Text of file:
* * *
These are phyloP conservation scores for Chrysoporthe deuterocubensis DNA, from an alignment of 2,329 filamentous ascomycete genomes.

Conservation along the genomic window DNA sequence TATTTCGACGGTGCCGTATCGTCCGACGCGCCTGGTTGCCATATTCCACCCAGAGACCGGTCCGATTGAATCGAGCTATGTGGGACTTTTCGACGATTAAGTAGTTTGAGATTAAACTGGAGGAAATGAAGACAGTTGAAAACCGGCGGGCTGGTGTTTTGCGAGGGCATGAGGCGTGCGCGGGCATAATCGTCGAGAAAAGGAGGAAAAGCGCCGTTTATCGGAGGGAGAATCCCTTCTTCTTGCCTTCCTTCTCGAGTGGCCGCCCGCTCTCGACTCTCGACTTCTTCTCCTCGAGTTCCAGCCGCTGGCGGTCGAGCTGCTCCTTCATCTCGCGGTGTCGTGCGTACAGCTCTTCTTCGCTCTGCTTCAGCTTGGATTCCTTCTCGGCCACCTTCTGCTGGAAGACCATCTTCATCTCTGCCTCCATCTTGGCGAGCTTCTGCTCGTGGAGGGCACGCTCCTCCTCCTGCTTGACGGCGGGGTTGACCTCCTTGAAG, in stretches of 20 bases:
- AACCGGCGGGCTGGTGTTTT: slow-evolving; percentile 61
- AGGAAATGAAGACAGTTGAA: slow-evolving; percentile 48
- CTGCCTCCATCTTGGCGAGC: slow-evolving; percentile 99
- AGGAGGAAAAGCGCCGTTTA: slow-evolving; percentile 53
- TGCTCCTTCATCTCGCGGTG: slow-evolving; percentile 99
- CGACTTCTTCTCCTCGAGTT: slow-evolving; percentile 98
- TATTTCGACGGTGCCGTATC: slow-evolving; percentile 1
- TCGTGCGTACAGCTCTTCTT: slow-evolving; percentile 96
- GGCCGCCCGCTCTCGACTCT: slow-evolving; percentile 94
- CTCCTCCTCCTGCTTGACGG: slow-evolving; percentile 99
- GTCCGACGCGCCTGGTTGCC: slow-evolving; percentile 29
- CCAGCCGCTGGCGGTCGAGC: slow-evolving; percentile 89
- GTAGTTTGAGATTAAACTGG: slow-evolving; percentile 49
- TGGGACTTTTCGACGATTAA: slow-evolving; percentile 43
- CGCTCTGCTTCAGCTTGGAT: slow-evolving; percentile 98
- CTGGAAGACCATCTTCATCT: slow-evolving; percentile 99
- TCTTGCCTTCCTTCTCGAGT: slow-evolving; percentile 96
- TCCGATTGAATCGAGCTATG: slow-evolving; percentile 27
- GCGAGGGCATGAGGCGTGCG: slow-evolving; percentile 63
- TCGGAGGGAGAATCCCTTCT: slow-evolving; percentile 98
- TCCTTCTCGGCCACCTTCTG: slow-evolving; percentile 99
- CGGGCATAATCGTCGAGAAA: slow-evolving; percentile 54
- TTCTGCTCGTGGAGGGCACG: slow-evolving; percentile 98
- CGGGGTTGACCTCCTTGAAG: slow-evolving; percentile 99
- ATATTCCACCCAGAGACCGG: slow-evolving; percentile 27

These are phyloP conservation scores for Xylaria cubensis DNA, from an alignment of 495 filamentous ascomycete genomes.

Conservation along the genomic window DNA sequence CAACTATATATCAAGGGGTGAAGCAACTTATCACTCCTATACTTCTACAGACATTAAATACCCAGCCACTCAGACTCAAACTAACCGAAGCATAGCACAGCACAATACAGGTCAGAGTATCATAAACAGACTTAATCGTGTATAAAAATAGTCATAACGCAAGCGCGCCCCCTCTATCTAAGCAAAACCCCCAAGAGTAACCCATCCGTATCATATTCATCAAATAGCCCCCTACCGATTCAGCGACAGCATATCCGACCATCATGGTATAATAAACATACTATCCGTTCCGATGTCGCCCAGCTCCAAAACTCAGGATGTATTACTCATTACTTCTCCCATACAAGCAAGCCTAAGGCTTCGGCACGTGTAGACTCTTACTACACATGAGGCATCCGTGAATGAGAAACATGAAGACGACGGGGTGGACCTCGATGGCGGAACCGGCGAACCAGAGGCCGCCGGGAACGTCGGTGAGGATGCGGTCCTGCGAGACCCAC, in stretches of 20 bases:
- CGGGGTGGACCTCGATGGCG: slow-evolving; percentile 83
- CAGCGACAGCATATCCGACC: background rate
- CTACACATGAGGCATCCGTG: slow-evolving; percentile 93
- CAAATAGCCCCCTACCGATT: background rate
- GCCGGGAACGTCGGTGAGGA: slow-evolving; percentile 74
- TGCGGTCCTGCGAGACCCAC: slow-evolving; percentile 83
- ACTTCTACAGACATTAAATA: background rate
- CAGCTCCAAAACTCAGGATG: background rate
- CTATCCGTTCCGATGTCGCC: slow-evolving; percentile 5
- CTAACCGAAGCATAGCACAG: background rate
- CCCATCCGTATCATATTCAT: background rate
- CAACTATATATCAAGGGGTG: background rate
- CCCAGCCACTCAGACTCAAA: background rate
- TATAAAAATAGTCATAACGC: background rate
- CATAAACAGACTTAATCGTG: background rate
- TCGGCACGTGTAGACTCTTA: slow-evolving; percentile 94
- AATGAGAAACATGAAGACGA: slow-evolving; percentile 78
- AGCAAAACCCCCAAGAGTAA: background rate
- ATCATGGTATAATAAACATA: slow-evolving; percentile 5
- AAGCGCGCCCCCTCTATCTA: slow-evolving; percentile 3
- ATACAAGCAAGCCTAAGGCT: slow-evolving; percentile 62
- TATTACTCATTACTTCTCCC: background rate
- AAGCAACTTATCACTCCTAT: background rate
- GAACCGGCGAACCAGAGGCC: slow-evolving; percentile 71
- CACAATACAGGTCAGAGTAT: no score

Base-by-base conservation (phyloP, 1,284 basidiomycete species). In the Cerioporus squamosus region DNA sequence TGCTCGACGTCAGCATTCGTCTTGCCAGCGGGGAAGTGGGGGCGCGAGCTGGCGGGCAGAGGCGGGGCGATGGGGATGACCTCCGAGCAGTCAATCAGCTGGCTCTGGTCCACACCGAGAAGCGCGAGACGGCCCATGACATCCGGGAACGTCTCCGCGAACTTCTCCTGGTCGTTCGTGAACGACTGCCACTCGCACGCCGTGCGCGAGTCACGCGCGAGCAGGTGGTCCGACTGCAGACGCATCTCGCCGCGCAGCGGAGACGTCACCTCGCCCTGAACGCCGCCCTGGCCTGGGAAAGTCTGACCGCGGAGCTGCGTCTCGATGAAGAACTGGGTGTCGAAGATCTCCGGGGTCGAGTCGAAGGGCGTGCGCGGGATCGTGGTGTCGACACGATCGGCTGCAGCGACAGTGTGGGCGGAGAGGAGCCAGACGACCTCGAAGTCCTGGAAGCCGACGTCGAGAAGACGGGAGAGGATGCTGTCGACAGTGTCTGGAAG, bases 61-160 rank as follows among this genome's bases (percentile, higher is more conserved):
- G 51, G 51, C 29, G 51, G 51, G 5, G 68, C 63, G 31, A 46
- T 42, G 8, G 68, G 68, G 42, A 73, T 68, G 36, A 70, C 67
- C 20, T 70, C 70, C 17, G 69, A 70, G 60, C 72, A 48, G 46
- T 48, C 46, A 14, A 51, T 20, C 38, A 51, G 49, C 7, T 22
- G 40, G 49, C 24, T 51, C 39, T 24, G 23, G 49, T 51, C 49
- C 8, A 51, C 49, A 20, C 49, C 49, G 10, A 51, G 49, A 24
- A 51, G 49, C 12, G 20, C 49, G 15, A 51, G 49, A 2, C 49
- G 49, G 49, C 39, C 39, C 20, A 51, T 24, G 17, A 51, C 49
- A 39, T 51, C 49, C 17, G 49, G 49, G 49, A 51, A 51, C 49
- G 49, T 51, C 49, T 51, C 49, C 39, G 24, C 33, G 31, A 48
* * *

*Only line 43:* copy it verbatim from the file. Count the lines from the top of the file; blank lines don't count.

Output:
- TATAAAAATAGTCATAACGC: background rate